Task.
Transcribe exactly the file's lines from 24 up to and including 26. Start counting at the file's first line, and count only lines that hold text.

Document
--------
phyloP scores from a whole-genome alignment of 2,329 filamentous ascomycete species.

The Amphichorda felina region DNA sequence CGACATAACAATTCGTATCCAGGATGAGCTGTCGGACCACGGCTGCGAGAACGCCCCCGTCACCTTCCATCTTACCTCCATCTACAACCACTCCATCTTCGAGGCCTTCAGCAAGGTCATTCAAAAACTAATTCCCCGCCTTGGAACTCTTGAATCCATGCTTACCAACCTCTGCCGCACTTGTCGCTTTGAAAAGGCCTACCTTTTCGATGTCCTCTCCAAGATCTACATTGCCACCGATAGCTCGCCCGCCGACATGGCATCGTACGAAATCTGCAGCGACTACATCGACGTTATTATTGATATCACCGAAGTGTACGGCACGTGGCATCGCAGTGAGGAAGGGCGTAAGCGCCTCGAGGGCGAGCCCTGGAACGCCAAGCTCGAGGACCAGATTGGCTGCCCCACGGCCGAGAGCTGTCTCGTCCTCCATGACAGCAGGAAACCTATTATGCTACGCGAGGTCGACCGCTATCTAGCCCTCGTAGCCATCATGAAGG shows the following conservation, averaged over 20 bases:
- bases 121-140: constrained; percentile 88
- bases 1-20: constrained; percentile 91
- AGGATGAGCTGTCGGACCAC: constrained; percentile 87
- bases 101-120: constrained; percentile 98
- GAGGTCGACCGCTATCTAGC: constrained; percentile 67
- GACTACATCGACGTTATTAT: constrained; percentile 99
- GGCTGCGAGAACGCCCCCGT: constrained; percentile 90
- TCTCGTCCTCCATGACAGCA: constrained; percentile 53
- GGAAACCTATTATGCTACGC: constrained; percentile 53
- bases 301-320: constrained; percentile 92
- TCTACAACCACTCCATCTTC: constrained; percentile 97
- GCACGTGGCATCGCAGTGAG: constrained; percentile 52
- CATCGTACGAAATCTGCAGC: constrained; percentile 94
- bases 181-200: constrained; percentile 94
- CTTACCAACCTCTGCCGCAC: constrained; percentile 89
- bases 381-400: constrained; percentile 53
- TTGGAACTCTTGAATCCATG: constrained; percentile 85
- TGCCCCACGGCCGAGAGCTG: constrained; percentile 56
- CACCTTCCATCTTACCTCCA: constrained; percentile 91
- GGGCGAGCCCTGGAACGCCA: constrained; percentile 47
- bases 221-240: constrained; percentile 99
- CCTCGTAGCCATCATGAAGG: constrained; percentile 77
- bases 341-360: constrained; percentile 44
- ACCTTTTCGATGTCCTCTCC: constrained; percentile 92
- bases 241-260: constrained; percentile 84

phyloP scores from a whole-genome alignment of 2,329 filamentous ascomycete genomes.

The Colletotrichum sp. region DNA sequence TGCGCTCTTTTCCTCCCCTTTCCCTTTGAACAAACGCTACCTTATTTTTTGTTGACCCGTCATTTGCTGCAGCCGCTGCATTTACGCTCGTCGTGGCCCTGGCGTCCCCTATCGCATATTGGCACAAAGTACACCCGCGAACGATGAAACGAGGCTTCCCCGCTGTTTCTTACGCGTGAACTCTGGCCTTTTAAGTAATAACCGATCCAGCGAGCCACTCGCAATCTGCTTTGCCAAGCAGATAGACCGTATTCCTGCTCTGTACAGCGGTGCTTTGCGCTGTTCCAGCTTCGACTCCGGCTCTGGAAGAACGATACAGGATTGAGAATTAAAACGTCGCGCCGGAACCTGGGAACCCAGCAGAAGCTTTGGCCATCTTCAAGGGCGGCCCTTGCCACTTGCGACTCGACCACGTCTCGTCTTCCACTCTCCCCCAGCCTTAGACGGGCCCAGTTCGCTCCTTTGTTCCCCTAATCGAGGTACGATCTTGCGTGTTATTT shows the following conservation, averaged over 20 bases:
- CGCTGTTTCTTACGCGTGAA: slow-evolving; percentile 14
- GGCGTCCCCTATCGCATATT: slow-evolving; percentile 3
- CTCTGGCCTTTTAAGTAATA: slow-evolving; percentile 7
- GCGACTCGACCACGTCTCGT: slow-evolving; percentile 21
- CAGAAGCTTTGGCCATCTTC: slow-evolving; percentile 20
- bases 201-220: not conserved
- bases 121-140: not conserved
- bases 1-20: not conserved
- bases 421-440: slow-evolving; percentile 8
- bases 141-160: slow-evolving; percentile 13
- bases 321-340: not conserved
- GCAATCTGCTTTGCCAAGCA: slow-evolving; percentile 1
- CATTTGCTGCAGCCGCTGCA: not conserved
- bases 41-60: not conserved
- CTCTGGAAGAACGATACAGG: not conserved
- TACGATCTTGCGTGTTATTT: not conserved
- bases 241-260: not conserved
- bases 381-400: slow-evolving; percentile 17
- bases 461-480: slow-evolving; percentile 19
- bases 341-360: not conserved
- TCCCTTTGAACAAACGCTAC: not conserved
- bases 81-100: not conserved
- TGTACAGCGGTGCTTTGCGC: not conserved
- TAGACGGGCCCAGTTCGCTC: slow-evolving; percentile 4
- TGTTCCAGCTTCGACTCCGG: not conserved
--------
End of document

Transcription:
- CCTCGTAGCCATCATGAAGG: constrained; percentile 77
- bases 341-360: constrained; percentile 44
- ACCTTTTCGATGTCCTCTCC: constrained; percentile 92